Were there no sheep-stealers in Scotland, or was the Highland poet too polite to speak of them ?
" Ny three geayghyn s'feayrey dennee Finn MacCooil
Geay henneu, as geay huill,
As geay fo ny shiaaill."
" The three coldest winds that Finn MacCooil felt
A thaw-wind, a wind through a hole,
And a wind from under the sails."
This interesting triad recorded by Harrison in his Mona Miscellany, ii., 20, as a proverbial rhyme then current in the Isle of Man, varies in one item from a Scottish prose version given by Macbain in the Transactions of the Gaelic Society of Glasgow, ii., 103, among a number of other traditional sayings in Gaelic about the hero : " A wind through a hole, a wave-top wind, and the thin (literally ' naked') wind of the thaw-the three coldest winds that ever Finn felt."
The damp chilliness of a thaw is obnoxious to beings even more fabulous than the chief of the Fenians :
" The mermaids can ought thole
But frost out of the thow-hole,"
says the Gallvidian Encyclopedia under " Thow." This seems to combine two of Finn's ventilators into one, since " the thow-hole is a name for the South, for the wind generally blows out of the South in the time of a thaw," McTaggart explains.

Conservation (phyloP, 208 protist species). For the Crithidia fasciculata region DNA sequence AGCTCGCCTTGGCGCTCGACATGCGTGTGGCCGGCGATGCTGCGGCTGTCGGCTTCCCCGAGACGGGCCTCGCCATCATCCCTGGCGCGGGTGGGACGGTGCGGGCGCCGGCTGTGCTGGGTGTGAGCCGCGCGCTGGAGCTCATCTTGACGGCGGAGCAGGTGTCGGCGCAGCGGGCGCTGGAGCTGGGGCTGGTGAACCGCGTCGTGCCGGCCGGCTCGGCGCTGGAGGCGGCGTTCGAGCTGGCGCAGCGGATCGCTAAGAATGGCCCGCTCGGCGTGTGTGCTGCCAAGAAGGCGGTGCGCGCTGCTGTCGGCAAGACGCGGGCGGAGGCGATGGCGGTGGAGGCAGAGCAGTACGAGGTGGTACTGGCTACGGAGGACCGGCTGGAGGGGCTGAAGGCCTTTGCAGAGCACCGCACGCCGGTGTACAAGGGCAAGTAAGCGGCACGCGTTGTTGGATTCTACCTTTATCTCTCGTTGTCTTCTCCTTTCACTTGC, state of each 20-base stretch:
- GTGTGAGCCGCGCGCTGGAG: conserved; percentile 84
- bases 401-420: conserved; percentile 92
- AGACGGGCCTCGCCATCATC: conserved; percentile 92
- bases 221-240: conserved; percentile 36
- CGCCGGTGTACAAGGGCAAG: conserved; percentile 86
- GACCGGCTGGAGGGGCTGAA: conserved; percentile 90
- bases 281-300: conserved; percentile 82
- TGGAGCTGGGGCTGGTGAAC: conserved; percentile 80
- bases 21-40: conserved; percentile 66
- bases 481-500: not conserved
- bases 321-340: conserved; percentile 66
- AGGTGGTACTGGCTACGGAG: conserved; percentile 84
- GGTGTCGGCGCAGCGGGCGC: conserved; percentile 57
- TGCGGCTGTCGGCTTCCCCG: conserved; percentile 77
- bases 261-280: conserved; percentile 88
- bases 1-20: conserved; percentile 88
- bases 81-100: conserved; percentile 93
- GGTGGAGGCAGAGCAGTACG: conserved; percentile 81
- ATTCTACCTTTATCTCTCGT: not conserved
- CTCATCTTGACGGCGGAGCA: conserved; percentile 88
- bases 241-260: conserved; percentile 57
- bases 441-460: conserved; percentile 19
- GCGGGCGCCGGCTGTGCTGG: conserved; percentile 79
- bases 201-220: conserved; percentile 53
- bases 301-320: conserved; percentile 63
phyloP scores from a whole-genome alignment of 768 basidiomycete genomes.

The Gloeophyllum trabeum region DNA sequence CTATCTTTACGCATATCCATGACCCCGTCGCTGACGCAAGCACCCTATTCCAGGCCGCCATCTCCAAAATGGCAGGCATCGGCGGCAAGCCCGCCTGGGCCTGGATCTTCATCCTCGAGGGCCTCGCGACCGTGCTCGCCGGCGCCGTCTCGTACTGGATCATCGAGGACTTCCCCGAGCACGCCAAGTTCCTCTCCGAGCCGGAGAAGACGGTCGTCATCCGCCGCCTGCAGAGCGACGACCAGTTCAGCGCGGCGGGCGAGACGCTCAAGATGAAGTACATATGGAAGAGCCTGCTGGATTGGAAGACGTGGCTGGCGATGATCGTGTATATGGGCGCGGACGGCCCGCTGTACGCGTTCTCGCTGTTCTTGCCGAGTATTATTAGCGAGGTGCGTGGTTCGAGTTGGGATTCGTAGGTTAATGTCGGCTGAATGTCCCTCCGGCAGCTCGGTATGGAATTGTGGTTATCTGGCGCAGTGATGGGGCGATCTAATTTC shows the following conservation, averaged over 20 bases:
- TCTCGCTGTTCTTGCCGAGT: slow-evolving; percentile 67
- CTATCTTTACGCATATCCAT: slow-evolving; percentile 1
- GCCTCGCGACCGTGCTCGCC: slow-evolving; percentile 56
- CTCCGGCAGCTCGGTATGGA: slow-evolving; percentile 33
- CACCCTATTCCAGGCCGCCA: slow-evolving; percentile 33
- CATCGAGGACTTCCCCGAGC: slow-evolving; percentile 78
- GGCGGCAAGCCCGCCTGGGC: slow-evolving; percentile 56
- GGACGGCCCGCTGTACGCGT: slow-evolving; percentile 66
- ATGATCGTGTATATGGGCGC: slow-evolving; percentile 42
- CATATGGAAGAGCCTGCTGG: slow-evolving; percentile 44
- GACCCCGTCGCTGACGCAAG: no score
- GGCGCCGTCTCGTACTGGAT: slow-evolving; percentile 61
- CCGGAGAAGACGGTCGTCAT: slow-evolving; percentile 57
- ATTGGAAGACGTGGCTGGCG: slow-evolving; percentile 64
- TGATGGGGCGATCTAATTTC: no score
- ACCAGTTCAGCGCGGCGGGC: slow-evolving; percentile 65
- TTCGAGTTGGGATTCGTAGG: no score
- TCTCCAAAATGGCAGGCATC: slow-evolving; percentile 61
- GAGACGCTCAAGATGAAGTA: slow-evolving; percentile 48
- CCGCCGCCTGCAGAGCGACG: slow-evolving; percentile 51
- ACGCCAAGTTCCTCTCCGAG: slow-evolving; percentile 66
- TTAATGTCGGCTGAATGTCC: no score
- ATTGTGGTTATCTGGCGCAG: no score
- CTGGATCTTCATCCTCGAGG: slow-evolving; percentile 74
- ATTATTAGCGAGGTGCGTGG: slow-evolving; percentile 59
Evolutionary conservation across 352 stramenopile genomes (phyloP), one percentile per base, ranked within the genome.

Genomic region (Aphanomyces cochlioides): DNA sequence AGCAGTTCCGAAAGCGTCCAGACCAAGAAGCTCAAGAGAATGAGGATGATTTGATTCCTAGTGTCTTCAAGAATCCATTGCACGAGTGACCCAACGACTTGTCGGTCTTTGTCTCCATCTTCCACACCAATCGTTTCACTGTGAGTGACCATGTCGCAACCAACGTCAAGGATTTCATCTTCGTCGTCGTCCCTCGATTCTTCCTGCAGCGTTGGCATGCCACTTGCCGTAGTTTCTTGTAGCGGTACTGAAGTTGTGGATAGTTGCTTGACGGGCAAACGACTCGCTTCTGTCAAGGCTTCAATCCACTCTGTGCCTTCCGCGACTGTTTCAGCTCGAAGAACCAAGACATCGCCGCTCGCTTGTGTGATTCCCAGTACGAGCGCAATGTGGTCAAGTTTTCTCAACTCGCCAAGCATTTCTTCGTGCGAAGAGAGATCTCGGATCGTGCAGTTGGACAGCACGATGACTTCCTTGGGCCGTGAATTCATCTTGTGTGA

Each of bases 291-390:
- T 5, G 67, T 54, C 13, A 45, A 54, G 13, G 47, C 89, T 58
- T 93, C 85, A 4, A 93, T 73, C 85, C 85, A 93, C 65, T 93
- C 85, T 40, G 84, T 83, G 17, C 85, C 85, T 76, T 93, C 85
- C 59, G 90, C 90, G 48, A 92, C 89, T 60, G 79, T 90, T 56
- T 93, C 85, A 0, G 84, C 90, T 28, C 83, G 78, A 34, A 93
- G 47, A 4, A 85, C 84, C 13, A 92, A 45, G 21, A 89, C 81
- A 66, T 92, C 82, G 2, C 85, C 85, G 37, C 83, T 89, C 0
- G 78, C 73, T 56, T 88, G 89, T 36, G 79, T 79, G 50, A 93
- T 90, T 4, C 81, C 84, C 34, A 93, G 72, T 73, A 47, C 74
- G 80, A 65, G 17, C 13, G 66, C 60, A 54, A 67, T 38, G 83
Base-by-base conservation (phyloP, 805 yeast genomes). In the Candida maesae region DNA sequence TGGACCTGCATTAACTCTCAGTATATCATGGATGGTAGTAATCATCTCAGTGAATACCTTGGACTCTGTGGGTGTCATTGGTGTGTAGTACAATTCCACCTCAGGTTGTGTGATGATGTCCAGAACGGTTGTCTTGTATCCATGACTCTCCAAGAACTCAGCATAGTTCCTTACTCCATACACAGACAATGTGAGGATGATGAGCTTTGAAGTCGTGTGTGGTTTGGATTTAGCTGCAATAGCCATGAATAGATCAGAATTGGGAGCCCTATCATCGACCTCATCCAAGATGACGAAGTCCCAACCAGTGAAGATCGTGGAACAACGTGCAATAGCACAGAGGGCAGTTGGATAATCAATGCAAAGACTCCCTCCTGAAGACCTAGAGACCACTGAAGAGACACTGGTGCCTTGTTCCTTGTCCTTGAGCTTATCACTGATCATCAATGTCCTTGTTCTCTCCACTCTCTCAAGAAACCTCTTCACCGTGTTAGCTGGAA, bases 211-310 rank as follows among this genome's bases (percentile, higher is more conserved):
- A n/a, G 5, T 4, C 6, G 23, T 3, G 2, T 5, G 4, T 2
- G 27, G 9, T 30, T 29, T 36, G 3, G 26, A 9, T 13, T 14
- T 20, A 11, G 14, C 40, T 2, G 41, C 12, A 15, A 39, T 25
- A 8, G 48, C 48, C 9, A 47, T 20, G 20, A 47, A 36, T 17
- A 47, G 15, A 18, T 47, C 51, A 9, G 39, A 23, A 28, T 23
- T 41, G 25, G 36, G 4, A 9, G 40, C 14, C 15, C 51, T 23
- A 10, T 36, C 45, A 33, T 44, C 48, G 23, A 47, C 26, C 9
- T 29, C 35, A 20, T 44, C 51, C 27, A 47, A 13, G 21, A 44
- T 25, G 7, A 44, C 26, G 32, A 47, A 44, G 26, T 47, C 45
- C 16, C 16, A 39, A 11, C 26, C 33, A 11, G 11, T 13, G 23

In Yorkshire it is Finn's closest British counterpart (after Arthur) from whom the thaw-wind is called 11 Robin Hood's Wind," because he found it the coldest of all winds. " Robin Hood could stand anything but a thaw-wind," says a Yorkshire proverb in Yorks, Notes and Queries, part x., pages 180 and 221.
1 Manners and Customs of England (Gentleman's Magazine Library), page 144.
2 MacCulloch, Guernsey Folk-lore, pages 539 and 515.
3 It is said, however, that in the invocation of the Manx fishermen for a blessing on their labours, the name of Patrick has replaced that of Manannan. See Manx Fairy-Tales, page 173, first edition.
4 Addy, Household Tales, page 134, She was probably Mab.
5 Manx Notes and Queries, page 9.
6 Manx Proverbs and Sayings, page 12.